There are two churches in America. The church inside the Bible Belt and the church outside the Bible Belt.
The ones inside the Bible Belt often look at the ones outside as compromised and soft on sin because of their rejection of long-held traditions.
Meanwhile, those outside the Bible Belt often look at those inside as behind the times and irrelevant because of their insistence on long-held traditions.
Neither side is seeing the other one accurately – or kindly.
Is This The Biggest Unaddressed Schism In Christian America?
Over the past several years I’ve had the chance to travel to every region of the country, spending time with pastors and church leaders from almost every denomination and tradition. Fresh startups, fundamentalist Baptists, Mainline, Pentecostal, rural, urban, suburban, ethnic, non english-speaking, messianic... you name it.
But the most noticeable differences I’ve seen have not been the ones I was expecting.
While the theological, ethnic and political schisms are real and problematic, perhaps the biggest rift in the American church is between those inside the Bible Belt and those outside it. In fact, that division is often the driving factor that makes those other schisms more severe.
I don’t have a lot of answers for overcoming this division, but I think we need to be more aware of it if we hope to address it.
Here’s what I’ve been seeing.
(One quick note: The Bible Belt is typically defined geographically, with the greatest concentration being in the southern and some midwestern states. Northeast and western states are considered to be outside the traditional Bible Belt. But every state and every big city has Bible Belt churches and non Bible Belt churches. It’s often more about attitude than geography.)
A Tale Of Two Churches
Bible Belt churches are often thought of as backwards-looking, reactionary and irrelevant. That’s seldom the case. But they are facing a radically changing culture, and when they have to choose between adapting to a new reality and standing firm on known and proven ways, they tend to choose the latter.
Churches outside the Bible Belt are often seen as compromised and soft on sin. That is also seldom the case. They’re just as concerned by sin and its consequences, but they aren’t as shocked when the culture around them doesn’t share a biblical world view because they’ve been living in a non-Christian culture for a long time. When they have to choose between adapting to a new reality and standing firm on known and proven (but extra-biblical) ways, they tend to choose the former.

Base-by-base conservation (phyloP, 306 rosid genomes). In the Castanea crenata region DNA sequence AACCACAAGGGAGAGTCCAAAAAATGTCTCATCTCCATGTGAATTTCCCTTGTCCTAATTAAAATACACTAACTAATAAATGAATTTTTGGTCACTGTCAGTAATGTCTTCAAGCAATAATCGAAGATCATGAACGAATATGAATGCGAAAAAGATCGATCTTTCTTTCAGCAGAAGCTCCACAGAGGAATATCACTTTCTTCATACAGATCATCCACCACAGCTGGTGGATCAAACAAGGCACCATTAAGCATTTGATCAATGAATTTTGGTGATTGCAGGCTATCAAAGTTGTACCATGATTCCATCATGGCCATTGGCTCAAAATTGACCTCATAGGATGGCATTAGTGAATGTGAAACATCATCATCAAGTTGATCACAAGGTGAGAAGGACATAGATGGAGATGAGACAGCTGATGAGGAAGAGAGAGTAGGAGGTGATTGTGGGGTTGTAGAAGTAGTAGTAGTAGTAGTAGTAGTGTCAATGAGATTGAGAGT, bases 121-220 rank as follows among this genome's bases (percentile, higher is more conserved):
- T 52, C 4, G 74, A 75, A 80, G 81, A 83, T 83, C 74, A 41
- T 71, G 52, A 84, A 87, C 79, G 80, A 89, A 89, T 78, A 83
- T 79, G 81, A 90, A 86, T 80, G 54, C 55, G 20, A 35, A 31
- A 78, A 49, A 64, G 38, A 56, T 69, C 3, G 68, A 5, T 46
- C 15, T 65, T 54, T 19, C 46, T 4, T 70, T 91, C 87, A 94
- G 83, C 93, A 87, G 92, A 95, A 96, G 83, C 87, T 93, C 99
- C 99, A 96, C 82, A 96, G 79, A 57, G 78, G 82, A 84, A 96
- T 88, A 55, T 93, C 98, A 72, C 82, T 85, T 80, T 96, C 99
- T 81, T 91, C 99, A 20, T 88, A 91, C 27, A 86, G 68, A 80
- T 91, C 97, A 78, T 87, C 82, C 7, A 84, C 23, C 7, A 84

Because of this, churches in the Bible Belt are having a hard time maintaining their equilibrium as their older methods are finding less and less connection with the people in their own neighborhoods. And it doesn’t help when they’re criticized as they struggle with it.
Meanwhile, churches outside the Bible Belt aren’t living in compromise with the surrounding culture, but they’ve found an equilibrium that allows them to minister within it without being upended by it – simply because they’ve had to do it longer.
Each Church Has A Role
Churches inside the Bible Belt don’t need to adopt the cool, new ideas of churches in big cities or outside the Bible Belt. But they do need to pay better attention to how the unchurched people in their communities have changed in the way they receive information and relate to people.
Churches outside the Bible Belt don’t need to “go back” to anything, but they need to affirm the truths of scripture more strongly so they’re going forward with them, not without them.
Churches in the Bible Belt often feel as though they are charged with preserving the aspects of church tradition that need to be preserved, while churches outside the Bible Belt often feel as though they are mandated to move the church forward.
Both of those things need to be done. Important traditions need to be upheld, while new ideas need to be implemented. But very few, if any, congregations are able to do both at the same time – at least not in equal parts.
This is another reason why we need each other.
No Church Can Say “I Don’t Need You!”
We need churches that uphold traditions, and churches that help us break from extra-biblical ones.
As long as each is doing so according to a Christ-breathed mission while advancing the truths of the Bible, neither one should be criticized for following their calling.
The church has never found unity through sameness, but by celebrating how Christ uses the gifts of different parts of his one body.
Feet don’t do what hands do, which don’t do what eyes do, which don’t do what blood cells do.
So I want to amend my first sentence. There aren’t two churches in America (or any other country). There are thousands of churches. And there’s only one church. One Lord, one faith, one baptism, all serving one God and father of us all (Ephesians 4:4-6).
What we have in common is far more important than what we do differently.
And maybe, if we can appreciate what we do differently instead of criticizing it, we can do all of it better.
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